Watching "J. Edgar" reminded this critic of sitting in a dimly lit history class after tossing back a tablespoon of NyQuil. The film is interesting but not compelling, about a protagonist who is neither likable nor despicable. It's a solid character study, but one better suited for the History Channel or an HBO special. There is a drab undertone to the whole affair that is the cinematic equivalent of an overcast day.

American-history enthusiasts may appreciate the film's context and Eastwood's attention to detail. Here's a suggestion: Go in the morning after a cup of coffee instead of the evening after a glass of wine.

Rated R for brief strong language. 2 hours, 17 minutes.

— Tyler Hanley

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Like this comment
Posted by William Hanley
a resident of Barron Park
on Nov 14, 2011 at 1:33 pm

I enjoyed reading this. Having heard that it was not a great movie it was good to get the details. One would just assume DiCaprio and
Eastwood wouled make a great movie. I'll still be looking for another from the duo.

Like this comment
Posted by Gary
a resident of Downtown North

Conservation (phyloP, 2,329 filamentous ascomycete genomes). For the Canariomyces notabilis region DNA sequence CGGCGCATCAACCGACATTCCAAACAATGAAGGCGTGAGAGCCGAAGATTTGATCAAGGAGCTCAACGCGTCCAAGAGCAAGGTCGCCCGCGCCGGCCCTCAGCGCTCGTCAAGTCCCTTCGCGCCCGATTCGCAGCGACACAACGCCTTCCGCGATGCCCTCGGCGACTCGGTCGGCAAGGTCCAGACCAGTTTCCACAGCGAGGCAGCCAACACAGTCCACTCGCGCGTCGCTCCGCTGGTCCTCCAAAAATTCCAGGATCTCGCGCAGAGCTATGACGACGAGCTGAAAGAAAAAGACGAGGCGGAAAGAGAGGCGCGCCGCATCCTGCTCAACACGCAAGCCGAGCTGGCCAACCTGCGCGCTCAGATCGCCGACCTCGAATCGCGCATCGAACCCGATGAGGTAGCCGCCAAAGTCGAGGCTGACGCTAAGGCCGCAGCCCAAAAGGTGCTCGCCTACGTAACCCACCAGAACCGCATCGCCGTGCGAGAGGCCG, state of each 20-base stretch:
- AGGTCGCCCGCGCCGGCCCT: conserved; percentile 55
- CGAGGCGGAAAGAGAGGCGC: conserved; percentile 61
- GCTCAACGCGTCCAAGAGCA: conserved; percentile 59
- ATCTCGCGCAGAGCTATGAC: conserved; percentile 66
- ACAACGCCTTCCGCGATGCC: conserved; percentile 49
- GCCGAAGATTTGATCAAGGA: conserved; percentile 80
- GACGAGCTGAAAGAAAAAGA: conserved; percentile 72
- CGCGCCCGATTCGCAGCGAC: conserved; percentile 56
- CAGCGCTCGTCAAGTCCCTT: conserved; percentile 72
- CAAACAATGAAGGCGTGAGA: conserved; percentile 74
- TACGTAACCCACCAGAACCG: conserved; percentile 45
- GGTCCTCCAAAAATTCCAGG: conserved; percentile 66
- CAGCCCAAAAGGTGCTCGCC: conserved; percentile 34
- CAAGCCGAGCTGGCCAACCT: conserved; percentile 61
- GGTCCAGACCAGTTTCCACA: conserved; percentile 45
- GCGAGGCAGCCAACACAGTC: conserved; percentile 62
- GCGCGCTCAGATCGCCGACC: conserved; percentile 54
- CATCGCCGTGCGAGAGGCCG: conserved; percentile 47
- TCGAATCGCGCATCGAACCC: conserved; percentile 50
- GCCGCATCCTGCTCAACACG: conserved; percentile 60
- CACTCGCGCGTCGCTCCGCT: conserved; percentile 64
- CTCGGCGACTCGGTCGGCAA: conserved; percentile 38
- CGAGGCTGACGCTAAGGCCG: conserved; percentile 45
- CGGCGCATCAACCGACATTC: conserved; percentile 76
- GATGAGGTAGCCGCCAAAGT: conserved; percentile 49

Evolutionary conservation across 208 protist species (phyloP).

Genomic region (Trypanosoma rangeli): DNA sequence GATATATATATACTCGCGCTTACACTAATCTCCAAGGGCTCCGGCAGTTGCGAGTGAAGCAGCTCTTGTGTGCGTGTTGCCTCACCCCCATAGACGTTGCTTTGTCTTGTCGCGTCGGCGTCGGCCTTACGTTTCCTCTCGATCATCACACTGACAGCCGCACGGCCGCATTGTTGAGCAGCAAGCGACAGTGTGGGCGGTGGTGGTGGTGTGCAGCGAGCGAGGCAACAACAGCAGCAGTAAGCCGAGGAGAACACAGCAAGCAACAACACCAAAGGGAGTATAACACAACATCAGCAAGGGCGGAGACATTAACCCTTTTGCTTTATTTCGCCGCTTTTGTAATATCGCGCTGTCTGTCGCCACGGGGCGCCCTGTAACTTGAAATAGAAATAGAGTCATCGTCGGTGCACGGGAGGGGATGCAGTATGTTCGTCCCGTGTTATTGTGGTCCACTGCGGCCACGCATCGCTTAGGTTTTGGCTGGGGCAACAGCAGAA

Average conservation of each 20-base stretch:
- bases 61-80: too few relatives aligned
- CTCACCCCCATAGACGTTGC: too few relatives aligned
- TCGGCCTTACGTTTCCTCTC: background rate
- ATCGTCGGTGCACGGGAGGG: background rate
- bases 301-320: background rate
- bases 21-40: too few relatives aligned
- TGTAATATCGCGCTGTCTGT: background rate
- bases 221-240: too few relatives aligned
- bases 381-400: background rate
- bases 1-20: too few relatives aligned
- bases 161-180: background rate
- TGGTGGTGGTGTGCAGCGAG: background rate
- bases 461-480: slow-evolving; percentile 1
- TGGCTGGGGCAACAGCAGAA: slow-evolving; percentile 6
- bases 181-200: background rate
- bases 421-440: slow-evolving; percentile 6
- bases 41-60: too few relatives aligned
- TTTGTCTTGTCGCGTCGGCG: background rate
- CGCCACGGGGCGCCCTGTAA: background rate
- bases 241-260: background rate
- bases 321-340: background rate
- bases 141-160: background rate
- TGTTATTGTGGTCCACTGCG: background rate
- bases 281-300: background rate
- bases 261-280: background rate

on Nov 14, 2011 at 3:03 pm

Just curious, did the movie report, accurately, that Alger Hiss was a Soviet spy, and that J. Edgar Hoover played a major role in smoking him out?

Like this comment
Posted by Sharon
a resident of Midtown
on Nov 14, 2011 at 3:59 pm

The movie was completely panned by the WSJ this weekend.

Wooden performances poor directing and acting- rambling script--they said.

A real missed opportunity and an unfortunate big fail for Clint Eastwood

Like this comment
Posted by Walter_E_Wallis
a resident of Midtown
on Nov 14, 2011 at 5:09 pm

Walter_E_Wallis is a registered user.

Breakback Mountain in D.C.
Hoover's alleged homosexuality perhaps deserved a mention. Instead it was made the centerpiece. Funny, I thought Hollywood approved of accepting homosexuals into the mainstream.

Like this comment
Posted by Ruby
a resident of Fairmeadow
on Nov 14, 2011 at 6:52 pm